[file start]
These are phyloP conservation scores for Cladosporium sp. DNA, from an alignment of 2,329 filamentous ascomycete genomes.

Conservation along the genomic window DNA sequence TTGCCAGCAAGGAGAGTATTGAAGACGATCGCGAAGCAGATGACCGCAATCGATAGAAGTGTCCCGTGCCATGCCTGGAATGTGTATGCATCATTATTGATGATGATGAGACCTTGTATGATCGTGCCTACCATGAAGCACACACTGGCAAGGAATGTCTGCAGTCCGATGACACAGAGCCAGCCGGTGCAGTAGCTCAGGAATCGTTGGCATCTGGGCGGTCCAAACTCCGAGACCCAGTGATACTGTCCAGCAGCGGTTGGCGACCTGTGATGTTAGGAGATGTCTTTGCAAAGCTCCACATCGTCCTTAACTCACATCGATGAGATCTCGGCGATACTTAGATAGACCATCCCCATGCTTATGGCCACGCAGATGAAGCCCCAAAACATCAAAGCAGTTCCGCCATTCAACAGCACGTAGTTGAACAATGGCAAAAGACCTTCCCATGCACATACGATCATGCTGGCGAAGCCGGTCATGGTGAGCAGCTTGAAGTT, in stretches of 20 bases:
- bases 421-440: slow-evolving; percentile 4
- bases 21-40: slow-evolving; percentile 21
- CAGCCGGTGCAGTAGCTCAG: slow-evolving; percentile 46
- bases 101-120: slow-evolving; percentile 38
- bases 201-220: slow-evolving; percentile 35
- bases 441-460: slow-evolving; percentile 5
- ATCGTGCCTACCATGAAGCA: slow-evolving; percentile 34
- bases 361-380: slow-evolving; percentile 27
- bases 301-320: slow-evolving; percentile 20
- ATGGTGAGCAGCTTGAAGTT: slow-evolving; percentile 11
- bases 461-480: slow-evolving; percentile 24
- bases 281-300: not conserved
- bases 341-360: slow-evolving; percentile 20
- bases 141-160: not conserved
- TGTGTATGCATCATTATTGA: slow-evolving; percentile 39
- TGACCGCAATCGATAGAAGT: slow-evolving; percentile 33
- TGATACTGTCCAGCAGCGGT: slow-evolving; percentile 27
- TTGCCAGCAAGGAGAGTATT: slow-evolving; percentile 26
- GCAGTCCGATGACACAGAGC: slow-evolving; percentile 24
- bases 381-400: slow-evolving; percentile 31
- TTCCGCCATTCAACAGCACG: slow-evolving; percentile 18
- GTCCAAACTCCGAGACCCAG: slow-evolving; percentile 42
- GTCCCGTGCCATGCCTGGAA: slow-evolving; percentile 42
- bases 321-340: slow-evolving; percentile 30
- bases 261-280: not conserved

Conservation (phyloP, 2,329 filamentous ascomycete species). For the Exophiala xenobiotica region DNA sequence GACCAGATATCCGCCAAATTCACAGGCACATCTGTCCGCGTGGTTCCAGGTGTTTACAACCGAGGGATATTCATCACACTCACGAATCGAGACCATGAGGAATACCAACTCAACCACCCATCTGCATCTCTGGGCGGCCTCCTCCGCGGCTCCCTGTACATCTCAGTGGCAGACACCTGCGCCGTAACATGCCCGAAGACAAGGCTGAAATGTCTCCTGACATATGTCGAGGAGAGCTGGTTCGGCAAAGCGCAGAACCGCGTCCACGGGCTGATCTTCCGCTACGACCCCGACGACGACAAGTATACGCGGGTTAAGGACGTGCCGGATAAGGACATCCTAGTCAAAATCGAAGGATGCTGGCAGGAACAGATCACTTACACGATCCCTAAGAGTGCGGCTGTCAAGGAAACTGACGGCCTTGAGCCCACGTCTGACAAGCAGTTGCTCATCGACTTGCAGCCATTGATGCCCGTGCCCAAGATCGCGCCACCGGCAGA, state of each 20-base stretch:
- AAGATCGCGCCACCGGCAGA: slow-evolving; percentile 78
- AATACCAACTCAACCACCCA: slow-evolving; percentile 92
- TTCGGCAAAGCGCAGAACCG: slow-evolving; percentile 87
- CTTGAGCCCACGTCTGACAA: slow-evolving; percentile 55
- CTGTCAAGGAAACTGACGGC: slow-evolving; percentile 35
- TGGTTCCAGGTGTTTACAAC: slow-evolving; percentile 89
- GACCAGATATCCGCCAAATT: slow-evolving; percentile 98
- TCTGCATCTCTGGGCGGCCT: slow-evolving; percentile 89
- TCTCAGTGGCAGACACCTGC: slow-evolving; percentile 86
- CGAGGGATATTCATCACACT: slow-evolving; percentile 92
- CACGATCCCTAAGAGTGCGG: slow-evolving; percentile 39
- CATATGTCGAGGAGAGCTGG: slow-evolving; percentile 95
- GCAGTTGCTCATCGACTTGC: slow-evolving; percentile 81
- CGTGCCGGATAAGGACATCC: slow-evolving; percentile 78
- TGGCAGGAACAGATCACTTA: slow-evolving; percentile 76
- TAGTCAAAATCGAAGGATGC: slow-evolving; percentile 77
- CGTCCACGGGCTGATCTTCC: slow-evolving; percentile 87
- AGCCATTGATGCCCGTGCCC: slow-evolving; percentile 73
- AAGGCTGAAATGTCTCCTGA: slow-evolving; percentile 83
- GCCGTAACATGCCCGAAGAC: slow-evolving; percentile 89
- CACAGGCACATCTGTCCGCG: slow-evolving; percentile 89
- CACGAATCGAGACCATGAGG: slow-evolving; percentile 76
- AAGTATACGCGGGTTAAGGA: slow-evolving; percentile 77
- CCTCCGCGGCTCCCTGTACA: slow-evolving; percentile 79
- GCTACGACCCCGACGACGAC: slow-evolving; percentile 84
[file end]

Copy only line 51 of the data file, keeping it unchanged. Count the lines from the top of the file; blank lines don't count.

- AAGTATACGCGGGTTAAGGA: slow-evolving; percentile 77